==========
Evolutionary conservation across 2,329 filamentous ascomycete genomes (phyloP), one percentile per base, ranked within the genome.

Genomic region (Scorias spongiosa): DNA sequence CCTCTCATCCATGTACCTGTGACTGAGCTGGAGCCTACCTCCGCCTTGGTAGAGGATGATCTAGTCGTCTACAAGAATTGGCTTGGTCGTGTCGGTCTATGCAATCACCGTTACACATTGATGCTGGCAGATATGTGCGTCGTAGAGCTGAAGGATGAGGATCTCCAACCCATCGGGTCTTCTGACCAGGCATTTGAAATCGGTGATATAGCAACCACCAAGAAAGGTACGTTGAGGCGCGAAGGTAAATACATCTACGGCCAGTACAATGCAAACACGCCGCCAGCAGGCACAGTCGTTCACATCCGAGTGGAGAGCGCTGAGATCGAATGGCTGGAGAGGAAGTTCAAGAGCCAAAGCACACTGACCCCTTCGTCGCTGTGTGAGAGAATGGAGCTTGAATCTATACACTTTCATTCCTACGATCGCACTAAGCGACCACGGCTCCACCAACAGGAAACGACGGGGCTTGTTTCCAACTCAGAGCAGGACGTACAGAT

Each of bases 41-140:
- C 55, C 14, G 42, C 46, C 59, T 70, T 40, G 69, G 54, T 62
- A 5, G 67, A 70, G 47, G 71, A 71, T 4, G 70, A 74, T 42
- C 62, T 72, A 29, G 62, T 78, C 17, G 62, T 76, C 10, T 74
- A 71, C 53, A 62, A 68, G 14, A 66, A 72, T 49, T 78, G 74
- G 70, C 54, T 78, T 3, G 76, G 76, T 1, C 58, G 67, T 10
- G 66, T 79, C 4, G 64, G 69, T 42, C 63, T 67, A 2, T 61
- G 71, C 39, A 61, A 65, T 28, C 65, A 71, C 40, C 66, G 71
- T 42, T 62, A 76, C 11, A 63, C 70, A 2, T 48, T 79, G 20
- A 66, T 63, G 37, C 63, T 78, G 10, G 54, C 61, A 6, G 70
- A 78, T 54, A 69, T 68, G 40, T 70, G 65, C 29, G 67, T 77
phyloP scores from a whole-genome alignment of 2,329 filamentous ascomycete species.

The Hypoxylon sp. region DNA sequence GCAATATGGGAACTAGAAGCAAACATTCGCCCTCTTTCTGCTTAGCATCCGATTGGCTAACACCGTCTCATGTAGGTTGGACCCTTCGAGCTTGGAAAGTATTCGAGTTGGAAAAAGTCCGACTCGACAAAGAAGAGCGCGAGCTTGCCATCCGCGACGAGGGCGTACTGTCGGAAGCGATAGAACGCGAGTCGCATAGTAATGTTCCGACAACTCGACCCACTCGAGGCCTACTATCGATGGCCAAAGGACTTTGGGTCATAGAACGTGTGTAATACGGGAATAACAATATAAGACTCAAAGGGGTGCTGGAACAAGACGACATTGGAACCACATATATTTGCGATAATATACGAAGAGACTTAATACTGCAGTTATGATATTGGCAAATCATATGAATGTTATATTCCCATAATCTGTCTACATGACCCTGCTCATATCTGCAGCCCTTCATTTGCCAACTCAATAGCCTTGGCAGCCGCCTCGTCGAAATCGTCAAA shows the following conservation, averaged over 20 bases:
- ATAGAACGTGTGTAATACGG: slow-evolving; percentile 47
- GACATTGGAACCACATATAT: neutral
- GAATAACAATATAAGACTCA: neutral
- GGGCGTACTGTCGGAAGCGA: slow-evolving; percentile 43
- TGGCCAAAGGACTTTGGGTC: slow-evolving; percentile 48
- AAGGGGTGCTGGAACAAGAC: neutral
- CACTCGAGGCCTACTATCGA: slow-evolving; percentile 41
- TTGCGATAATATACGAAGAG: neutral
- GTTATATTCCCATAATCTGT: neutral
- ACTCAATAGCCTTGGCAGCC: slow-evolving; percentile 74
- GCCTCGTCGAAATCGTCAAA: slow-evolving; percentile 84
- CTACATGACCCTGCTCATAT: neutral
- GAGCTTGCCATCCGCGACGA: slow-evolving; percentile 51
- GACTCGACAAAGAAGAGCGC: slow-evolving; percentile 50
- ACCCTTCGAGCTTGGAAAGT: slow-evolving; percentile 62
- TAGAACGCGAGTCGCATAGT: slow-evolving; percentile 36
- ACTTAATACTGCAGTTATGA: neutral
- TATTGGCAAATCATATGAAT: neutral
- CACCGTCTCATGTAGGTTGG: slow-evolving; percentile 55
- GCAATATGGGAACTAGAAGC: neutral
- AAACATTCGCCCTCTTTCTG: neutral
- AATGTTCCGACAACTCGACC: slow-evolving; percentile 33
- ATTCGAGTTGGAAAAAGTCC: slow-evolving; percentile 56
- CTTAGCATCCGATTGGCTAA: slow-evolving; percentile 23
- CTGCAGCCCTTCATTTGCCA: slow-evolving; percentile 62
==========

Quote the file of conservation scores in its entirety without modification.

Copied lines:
Evolutionary conservation across 2,329 filamentous ascomycete genomes (phyloP), one percentile per base, ranked within the genome.

Genomic region (Scorias spongiosa): DNA sequence CCTCTCATCCATGTACCTGTGACTGAGCTGGAGCCTACCTCCGCCTTGGTAGAGGATGATCTAGTCGTCTACAAGAATTGGCTTGGTCGTGTCGGTCTATGCAATCACCGTTACACATTGATGCTGGCAGATATGTGCGTCGTAGAGCTGAAGGATGAGGATCTCCAACCCATCGGGTCTTCTGACCAGGCATTTGAAATCGGTGATATAGCAACCACCAAGAAAGGTACGTTGAGGCGCGAAGGTAAATACATCTACGGCCAGTACAATGCAAACACGCCGCCAGCAGGCACAGTCGTTCACATCCGAGTGGAGAGCGCTGAGATCGAATGGCTGGAGAGGAAGTTCAAGAGCCAAAGCACACTGACCCCTTCGTCGCTGTGTGAGAGAATGGAGCTTGAATCTATACACTTTCATTCCTACGATCGCACTAAGCGACCACGGCTCCACCAACAGGAAACGACGGGGCTTGTTTCCAACTCAGAGCAGGACGTACAGAT

Each of bases 41-140:
- C 55, C 14, G 42, C 46, C 59, T 70, T 40, G 69, G 54, T 62
- A 5, G 67, A 70, G 47, G 71, A 71, T 4, G 70, A 74, T 42
- C 62, T 72, A 29, G 62, T 78, C 17, G 62, T 76, C 10, T 74
- A 71, C 53, A 62, A 68, G 14, A 66, A 72, T 49, T 78, G 74
- G 70, C 54, T 78, T 3, G 76, G 76, T 1, C 58, G 67, T 10
- G 66, T 79, C 4, G 64, G 69, T 42, C 63, T 67, A 2, T 61
- G 71, C 39, A 61, A 65, T 28, C 65, A 71, C 40, C 66, G 71
- T 42, T 62, A 76, C 11, A 63, C 70, A 2, T 48, T 79, G 20
- A 66, T 63, G 37, C 63, T 78, G 10, G 54, C 61, A 6, G 70
- A 78, T 54, A 69, T 68, G 40, T 70, G 65, C 29, G 67, T 77
phyloP scores from a whole-genome alignment of 2,329 filamentous ascomycete species.

The Hypoxylon sp. region DNA sequence GCAATATGGGAACTAGAAGCAAACATTCGCCCTCTTTCTGCTTAGCATCCGATTGGCTAACACCGTCTCATGTAGGTTGGACCCTTCGAGCTTGGAAAGTATTCGAGTTGGAAAAAGTCCGACTCGACAAAGAAGAGCGCGAGCTTGCCATCCGCGACGAGGGCGTACTGTCGGAAGCGATAGAACGCGAGTCGCATAGTAATGTTCCGACAACTCGACCCACTCGAGGCCTACTATCGATGGCCAAAGGACTTTGGGTCATAGAACGTGTGTAATACGGGAATAACAATATAAGACTCAAAGGGGTGCTGGAACAAGACGACATTGGAACCACATATATTTGCGATAATATACGAAGAGACTTAATACTGCAGTTATGATATTGGCAAATCATATGAATGTTATATTCCCATAATCTGTCTACATGACCCTGCTCATATCTGCAGCCCTTCATTTGCCAACTCAATAGCCTTGGCAGCCGCCTCGTCGAAATCGTCAAA shows the following conservation, averaged over 20 bases:
- ATAGAACGTGTGTAATACGG: slow-evolving; percentile 47
- GACATTGGAACCACATATAT: neutral
- GAATAACAATATAAGACTCA: neutral
- GGGCGTACTGTCGGAAGCGA: slow-evolving; percentile 43
- TGGCCAAAGGACTTTGGGTC: slow-evolving; percentile 48
- AAGGGGTGCTGGAACAAGAC: neutral
- CACTCGAGGCCTACTATCGA: slow-evolving; percentile 41
- TTGCGATAATATACGAAGAG: neutral
- GTTATATTCCCATAATCTGT: neutral
- ACTCAATAGCCTTGGCAGCC: slow-evolving; percentile 74
- GCCTCGTCGAAATCGTCAAA: slow-evolving; percentile 84
- CTACATGACCCTGCTCATAT: neutral
- GAGCTTGCCATCCGCGACGA: slow-evolving; percentile 51
- GACTCGACAAAGAAGAGCGC: slow-evolving; percentile 50
- ACCCTTCGAGCTTGGAAAGT: slow-evolving; percentile 62
- TAGAACGCGAGTCGCATAGT: slow-evolving; percentile 36
- ACTTAATACTGCAGTTATGA: neutral
- TATTGGCAAATCATATGAAT: neutral
- CACCGTCTCATGTAGGTTGG: slow-evolving; percentile 55
- GCAATATGGGAACTAGAAGC: neutral
- AAACATTCGCCCTCTTTCTG: neutral
- AATGTTCCGACAACTCGACC: slow-evolving; percentile 33
- ATTCGAGTTGGAAAAAGTCC: slow-evolving; percentile 56
- CTTAGCATCCGATTGGCTAA: slow-evolving; percentile 23
- CTGCAGCCCTTCATTTGCCA: slow-evolving; percentile 62